Photo: Robert de Jong. / CC BY-SA (https://creativecommons.org/licenses/by-sa/3.0). Has not been altered.
Here is a: List of predicted Apocalypses!
Just for fun (:
How many times have you heard of a cult predicting the end of the world? Once? Twice? Most people would probably say one of those two answers. But how many people have heard that the end of days could be every day? Any given day in fact! (Not a metaphor either, I’m talking literally). Well, I was taught from the day I was born that “tomorrow” was never guaranteed – and not in the inspirational way. If you even thought about doing something that was not in line with the teachings of “Jehovah” (their version of God’s name), you would not live to see tomorrow. In fact, if the world didn’t end tomorrow, you would have to go through a paralyzing judgement process, as well as losing contact with your family if you didn’t pass the repentance process.
Throughout my youngest years I remember the three following prophecies vividly in my mind. When they come knocking on your door, they are taught to be “gentle and kind,” to help convince more people to join their “revolution” of sorts (very sugarcoated). Though these prophecies come from scriptures in the Bible, keep in mind that they come from their translation of the Bible, and are carefully crafted for their specific purpose.
“There will be great earthquakes.” (Luke 21:11 Nwt)
They argue that “At least 18 major earthquakes occurred earth wide between April 2009 and April 2010,” including the Earthquake in Haiti in 2010, and that these Earthquakes support the prophecy indicating the end of days.
“There will be food shortages.” (Mark 13:8 Nwt)
It is also argued that there will be food shortages – or famine. They say that “Worldwide, almost 1 person in 7 does not get enough to eat each day,” which I’m sure is a true statistic. This is also claimed to indicate that the end of the world is soon upon us.
“People will . . . suffer terrible diseases.” (Luke 21:11 Nwt)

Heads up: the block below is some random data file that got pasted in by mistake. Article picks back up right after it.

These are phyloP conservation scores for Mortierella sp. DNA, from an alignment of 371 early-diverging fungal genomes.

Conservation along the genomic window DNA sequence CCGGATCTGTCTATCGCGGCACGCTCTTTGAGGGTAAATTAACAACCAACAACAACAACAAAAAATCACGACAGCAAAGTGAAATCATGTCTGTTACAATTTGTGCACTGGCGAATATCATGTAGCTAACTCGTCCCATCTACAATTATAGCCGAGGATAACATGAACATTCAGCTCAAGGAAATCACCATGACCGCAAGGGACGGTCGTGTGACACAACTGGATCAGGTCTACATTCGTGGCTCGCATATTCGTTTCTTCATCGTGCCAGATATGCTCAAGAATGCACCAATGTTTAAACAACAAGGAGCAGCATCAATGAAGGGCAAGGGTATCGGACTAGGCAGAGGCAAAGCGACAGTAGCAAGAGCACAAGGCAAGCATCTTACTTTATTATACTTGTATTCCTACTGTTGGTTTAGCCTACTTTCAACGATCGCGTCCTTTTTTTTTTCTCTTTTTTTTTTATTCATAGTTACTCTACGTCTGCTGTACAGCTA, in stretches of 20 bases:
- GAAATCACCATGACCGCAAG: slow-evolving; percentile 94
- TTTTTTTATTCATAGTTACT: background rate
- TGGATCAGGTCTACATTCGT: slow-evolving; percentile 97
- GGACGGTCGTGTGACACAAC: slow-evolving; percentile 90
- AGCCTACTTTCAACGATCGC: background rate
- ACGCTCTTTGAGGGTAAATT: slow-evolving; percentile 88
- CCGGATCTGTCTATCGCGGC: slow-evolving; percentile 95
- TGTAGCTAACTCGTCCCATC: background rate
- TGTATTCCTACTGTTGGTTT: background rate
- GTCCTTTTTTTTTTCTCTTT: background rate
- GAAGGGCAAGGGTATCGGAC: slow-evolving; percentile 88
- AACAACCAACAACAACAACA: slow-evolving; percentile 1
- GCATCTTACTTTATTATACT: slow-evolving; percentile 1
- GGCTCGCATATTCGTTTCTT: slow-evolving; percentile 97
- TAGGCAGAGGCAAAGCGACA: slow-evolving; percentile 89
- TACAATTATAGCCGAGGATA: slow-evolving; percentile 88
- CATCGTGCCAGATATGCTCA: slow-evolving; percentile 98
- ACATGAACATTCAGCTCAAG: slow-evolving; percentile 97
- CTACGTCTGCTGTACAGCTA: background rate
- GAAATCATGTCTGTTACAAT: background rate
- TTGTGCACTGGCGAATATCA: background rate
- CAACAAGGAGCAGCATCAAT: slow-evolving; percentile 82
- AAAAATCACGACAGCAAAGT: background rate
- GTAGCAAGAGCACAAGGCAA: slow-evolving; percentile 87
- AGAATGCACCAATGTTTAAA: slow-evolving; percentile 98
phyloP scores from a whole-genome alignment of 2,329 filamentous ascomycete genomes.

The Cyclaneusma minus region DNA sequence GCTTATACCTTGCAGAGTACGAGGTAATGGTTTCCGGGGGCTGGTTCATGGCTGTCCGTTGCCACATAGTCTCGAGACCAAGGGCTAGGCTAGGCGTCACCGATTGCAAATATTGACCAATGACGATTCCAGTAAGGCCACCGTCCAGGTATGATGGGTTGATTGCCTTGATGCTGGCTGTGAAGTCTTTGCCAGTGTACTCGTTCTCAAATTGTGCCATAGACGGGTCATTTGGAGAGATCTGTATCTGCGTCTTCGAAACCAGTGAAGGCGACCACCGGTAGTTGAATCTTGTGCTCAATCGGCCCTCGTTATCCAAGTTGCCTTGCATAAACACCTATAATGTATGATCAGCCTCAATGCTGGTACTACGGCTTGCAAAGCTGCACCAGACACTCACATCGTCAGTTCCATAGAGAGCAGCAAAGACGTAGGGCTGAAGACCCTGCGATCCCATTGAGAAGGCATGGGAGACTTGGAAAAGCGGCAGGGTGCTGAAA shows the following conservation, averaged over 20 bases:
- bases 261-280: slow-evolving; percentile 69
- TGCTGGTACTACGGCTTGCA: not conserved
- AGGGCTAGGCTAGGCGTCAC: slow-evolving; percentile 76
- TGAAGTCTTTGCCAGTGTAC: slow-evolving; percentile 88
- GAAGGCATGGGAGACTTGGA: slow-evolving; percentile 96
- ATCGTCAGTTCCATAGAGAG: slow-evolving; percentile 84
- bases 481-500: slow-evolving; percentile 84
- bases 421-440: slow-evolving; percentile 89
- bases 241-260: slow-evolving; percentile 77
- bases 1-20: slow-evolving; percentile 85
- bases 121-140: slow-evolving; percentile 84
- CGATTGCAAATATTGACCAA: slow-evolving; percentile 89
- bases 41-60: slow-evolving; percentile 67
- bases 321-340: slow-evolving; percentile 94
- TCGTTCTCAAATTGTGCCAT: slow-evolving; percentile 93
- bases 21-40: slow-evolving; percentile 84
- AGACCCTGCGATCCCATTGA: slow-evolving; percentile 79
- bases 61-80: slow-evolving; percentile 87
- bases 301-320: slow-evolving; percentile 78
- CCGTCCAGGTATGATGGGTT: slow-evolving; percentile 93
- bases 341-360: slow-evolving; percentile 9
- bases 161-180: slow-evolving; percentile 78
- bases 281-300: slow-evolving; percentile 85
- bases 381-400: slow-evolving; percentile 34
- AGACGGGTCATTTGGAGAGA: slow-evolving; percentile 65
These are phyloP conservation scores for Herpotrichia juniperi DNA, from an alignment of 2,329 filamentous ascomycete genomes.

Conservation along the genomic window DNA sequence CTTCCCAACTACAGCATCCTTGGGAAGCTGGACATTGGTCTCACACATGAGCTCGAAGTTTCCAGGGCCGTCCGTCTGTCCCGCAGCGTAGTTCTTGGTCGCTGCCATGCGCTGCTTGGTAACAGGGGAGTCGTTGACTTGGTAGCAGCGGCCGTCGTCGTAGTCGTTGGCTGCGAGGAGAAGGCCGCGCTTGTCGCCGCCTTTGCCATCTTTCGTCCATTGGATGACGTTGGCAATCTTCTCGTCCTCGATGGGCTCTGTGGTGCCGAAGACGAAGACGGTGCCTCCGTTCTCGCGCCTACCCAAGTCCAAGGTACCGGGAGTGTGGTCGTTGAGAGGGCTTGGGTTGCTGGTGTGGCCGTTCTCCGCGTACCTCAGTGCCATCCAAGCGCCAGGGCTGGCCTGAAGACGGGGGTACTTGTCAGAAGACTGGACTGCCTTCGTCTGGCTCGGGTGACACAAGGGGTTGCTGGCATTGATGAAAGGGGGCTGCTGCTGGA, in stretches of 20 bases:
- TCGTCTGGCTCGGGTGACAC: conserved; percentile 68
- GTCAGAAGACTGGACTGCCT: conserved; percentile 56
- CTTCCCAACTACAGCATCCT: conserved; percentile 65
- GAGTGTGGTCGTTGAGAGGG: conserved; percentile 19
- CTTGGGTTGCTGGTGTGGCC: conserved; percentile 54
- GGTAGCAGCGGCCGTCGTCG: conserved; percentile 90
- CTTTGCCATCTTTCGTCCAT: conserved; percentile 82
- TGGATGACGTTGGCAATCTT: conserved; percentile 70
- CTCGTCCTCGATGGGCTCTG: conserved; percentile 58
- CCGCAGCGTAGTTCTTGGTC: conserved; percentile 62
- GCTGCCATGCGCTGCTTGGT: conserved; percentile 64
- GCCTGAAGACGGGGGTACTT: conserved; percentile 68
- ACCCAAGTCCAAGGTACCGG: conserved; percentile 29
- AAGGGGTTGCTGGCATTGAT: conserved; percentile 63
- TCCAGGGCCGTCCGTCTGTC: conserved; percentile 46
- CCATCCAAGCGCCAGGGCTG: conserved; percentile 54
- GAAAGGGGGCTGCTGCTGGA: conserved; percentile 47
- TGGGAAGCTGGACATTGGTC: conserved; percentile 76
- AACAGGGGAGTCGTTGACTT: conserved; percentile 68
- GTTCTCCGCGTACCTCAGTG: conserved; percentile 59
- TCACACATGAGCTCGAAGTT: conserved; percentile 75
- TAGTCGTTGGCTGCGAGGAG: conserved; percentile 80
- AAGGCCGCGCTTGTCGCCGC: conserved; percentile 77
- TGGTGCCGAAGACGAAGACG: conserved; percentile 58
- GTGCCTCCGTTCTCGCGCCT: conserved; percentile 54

Yet another argument lies in the existence of diseases. Some of the diseases they mention in their argument are ones I have written about in a previous article. They reference diseases like malaria, tuberculosis, and HIV/Aids, and state that “In a recent year, these five categories of disease killed an estimated 10.7 million individuals.” They deny that an increase in the Earth’s population could account for more disease, and therefore claim it to be a sign of Armageddon.
So again, I ask you. how many times have you heard the end of the world predicted? Now I ask you to think, how many times have they been wrong? That’s a question I’ve always asked myself to get over the fear of guilt that they instilled in me many moons ago. Also, many of these arguments lead me to yet another question… Whether these “disasters” have increased or decreased: where is the proof? How are we to know what happened before the time of documented history? They answered my question with an answer that sparked my decision to leave:
“If they obey and serve him, They will live out their days in prosperity, And their years will be pleasant. But if they do not obey, they will perish by the sword And die without knowledge.”New World Translation of the Holy Scriptures, Job 36 : 11-12